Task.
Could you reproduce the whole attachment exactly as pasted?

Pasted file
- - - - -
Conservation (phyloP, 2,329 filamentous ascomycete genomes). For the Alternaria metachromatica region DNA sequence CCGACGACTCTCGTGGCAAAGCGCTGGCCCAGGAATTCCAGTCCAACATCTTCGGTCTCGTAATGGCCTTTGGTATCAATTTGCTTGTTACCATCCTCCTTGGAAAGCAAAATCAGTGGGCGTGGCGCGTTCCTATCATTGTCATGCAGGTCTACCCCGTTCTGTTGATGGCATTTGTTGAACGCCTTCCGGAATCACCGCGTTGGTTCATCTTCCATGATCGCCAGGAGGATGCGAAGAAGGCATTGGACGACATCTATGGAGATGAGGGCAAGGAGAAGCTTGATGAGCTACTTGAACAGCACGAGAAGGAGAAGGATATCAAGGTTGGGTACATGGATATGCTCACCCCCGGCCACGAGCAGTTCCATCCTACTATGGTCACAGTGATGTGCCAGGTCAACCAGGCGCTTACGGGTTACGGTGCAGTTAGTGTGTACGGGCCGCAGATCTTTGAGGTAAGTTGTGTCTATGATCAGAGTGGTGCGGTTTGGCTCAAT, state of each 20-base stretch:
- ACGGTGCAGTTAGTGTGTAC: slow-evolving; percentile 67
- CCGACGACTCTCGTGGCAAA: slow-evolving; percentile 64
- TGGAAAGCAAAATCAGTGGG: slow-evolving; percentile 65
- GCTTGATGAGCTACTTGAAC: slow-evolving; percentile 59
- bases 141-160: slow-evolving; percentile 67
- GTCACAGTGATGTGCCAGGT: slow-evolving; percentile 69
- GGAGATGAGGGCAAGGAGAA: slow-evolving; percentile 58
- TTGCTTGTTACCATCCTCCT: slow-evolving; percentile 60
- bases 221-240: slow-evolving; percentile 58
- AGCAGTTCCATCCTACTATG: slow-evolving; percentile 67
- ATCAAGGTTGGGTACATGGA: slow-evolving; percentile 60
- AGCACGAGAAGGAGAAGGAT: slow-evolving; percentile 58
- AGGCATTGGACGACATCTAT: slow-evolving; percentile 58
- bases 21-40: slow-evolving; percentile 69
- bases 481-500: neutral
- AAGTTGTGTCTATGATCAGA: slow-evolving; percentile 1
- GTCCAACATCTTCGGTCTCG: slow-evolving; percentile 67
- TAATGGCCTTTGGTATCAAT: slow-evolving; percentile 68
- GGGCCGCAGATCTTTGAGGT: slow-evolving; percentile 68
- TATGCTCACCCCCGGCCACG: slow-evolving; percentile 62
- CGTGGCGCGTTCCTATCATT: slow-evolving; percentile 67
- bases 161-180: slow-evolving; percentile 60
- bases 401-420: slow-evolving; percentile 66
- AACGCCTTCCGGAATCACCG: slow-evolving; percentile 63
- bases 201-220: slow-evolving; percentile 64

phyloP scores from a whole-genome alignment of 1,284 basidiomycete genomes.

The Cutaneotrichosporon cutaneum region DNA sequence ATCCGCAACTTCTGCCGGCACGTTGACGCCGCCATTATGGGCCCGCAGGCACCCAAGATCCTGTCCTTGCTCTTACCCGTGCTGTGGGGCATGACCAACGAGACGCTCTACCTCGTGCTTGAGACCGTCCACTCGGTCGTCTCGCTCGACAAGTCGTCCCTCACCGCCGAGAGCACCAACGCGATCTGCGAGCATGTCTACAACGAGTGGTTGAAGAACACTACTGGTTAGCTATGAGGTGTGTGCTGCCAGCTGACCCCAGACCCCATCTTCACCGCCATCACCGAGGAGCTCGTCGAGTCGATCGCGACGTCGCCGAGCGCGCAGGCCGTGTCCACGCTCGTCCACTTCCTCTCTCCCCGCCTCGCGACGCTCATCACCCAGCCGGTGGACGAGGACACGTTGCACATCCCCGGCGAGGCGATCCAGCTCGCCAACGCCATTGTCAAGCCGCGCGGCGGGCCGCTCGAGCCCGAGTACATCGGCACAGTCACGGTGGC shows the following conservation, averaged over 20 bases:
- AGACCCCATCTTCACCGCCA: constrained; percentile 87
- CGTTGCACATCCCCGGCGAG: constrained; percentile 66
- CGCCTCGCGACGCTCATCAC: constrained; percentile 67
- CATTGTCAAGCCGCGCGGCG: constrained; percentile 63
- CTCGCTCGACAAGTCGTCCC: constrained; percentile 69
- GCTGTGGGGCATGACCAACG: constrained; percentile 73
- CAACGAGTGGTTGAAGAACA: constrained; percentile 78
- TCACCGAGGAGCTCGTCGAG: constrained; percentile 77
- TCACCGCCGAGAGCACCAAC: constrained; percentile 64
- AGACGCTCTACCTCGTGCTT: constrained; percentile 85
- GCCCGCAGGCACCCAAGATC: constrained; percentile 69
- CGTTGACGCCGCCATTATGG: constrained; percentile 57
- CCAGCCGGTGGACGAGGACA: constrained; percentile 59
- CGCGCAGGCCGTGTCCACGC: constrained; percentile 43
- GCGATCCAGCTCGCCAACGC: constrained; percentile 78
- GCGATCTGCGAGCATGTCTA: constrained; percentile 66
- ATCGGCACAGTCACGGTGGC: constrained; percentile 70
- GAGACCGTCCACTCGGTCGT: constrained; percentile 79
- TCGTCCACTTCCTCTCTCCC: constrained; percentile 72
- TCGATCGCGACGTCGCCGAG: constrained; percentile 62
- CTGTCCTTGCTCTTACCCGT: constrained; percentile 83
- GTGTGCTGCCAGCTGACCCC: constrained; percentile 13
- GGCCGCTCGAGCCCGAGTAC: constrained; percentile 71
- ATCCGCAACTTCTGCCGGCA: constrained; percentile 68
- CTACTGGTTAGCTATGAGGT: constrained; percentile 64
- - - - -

Conservation (phyloP, 2,329 filamentous ascomycete genomes). For the Alternaria metachromatica region DNA sequence CCGACGACTCTCGTGGCAAAGCGCTGGCCCAGGAATTCCAGTCCAACATCTTCGGTCTCGTAATGGCCTTTGGTATCAATTTGCTTGTTACCATCCTCCTTGGAAAGCAAAATCAGTGGGCGTGGCGCGTTCCTATCATTGTCATGCAGGTCTACCCCGTTCTGTTGATGGCATTTGTTGAACGCCTTCCGGAATCACCGCGTTGGTTCATCTTCCATGATCGCCAGGAGGATGCGAAGAAGGCATTGGACGACATCTATGGAGATGAGGGCAAGGAGAAGCTTGATGAGCTACTTGAACAGCACGAGAAGGAGAAGGATATCAAGGTTGGGTACATGGATATGCTCACCCCCGGCCACGAGCAGTTCCATCCTACTATGGTCACAGTGATGTGCCAGGTCAACCAGGCGCTTACGGGTTACGGTGCAGTTAGTGTGTACGGGCCGCAGATCTTTGAGGTAAGTTGTGTCTATGATCAGAGTGGTGCGGTTTGGCTCAAT, state of each 20-base stretch:
- ACGGTGCAGTTAGTGTGTAC: slow-evolving; percentile 67
- CCGACGACTCTCGTGGCAAA: slow-evolving; percentile 64
- TGGAAAGCAAAATCAGTGGG: slow-evolving; percentile 65
- GCTTGATGAGCTACTTGAAC: slow-evolving; percentile 59
- bases 141-160: slow-evolving; percentile 67
- GTCACAGTGATGTGCCAGGT: slow-evolving; percentile 69
- GGAGATGAGGGCAAGGAGAA: slow-evolving; percentile 58
- TTGCTTGTTACCATCCTCCT: slow-evolving; percentile 60
- bases 221-240: slow-evolving; percentile 58
- AGCAGTTCCATCCTACTATG: slow-evolving; percentile 67
- ATCAAGGTTGGGTACATGGA: slow-evolving; percentile 60
- AGCACGAGAAGGAGAAGGAT: slow-evolving; percentile 58
- AGGCATTGGACGACATCTAT: slow-evolving; percentile 58
- bases 21-40: slow-evolving; percentile 69
- bases 481-500: neutral
- AAGTTGTGTCTATGATCAGA: slow-evolving; percentile 1
- GTCCAACATCTTCGGTCTCG: slow-evolving; percentile 67
- TAATGGCCTTTGGTATCAAT: slow-evolving; percentile 68
- GGGCCGCAGATCTTTGAGGT: slow-evolving; percentile 68
- TATGCTCACCCCCGGCCACG: slow-evolving; percentile 62
- CGTGGCGCGTTCCTATCATT: slow-evolving; percentile 67
- bases 161-180: slow-evolving; percentile 60
- bases 401-420: slow-evolving; percentile 66
- AACGCCTTCCGGAATCACCG: slow-evolving; percentile 63
- bases 201-220: slow-evolving; percentile 64

phyloP scores from a whole-genome alignment of 1,284 basidiomycete genomes.

The Cutaneotrichosporon cutaneum region DNA sequence ATCCGCAACTTCTGCCGGCACGTTGACGCCGCCATTATGGGCCCGCAGGCACCCAAGATCCTGTCCTTGCTCTTACCCGTGCTGTGGGGCATGACCAACGAGACGCTCTACCTCGTGCTTGAGACCGTCCACTCGGTCGTCTCGCTCGACAAGTCGTCCCTCACCGCCGAGAGCACCAACGCGATCTGCGAGCATGTCTACAACGAGTGGTTGAAGAACACTACTGGTTAGCTATGAGGTGTGTGCTGCCAGCTGACCCCAGACCCCATCTTCACCGCCATCACCGAGGAGCTCGTCGAGTCGATCGCGACGTCGCCGAGCGCGCAGGCCGTGTCCACGCTCGTCCACTTCCTCTCTCCCCGCCTCGCGACGCTCATCACCCAGCCGGTGGACGAGGACACGTTGCACATCCCCGGCGAGGCGATCCAGCTCGCCAACGCCATTGTCAAGCCGCGCGGCGGGCCGCTCGAGCCCGAGTACATCGGCACAGTCACGGTGGC shows the following conservation, averaged over 20 bases:
- AGACCCCATCTTCACCGCCA: constrained; percentile 87
- CGTTGCACATCCCCGGCGAG: constrained; percentile 66
- CGCCTCGCGACGCTCATCAC: constrained; percentile 67
- CATTGTCAAGCCGCGCGGCG: constrained; percentile 63
- CTCGCTCGACAAGTCGTCCC: constrained; percentile 69
- GCTGTGGGGCATGACCAACG: constrained; percentile 73
- CAACGAGTGGTTGAAGAACA: constrained; percentile 78
- TCACCGAGGAGCTCGTCGAG: constrained; percentile 77
- TCACCGCCGAGAGCACCAAC: constrained; percentile 64
- AGACGCTCTACCTCGTGCTT: constrained; percentile 85
- GCCCGCAGGCACCCAAGATC: constrained; percentile 69
- CGTTGACGCCGCCATTATGG: constrained; percentile 57
- CCAGCCGGTGGACGAGGACA: constrained; percentile 59
- CGCGCAGGCCGTGTCCACGC: constrained; percentile 43
- GCGATCCAGCTCGCCAACGC: constrained; percentile 78
- GCGATCTGCGAGCATGTCTA: constrained; percentile 66
- ATCGGCACAGTCACGGTGGC: constrained; percentile 70
- GAGACCGTCCACTCGGTCGT: constrained; percentile 79
- TCGTCCACTTCCTCTCTCCC: constrained; percentile 72
- TCGATCGCGACGTCGCCGAG: constrained; percentile 62
- CTGTCCTTGCTCTTACCCGT: constrained; percentile 83
- GTGTGCTGCCAGCTGACCCC: constrained; percentile 13
- GGCCGCTCGAGCCCGAGTAC: constrained; percentile 71
- ATCCGCAACTTCTGCCGGCA: constrained; percentile 68
- CTACTGGTTAGCTATGAGGT: constrained; percentile 64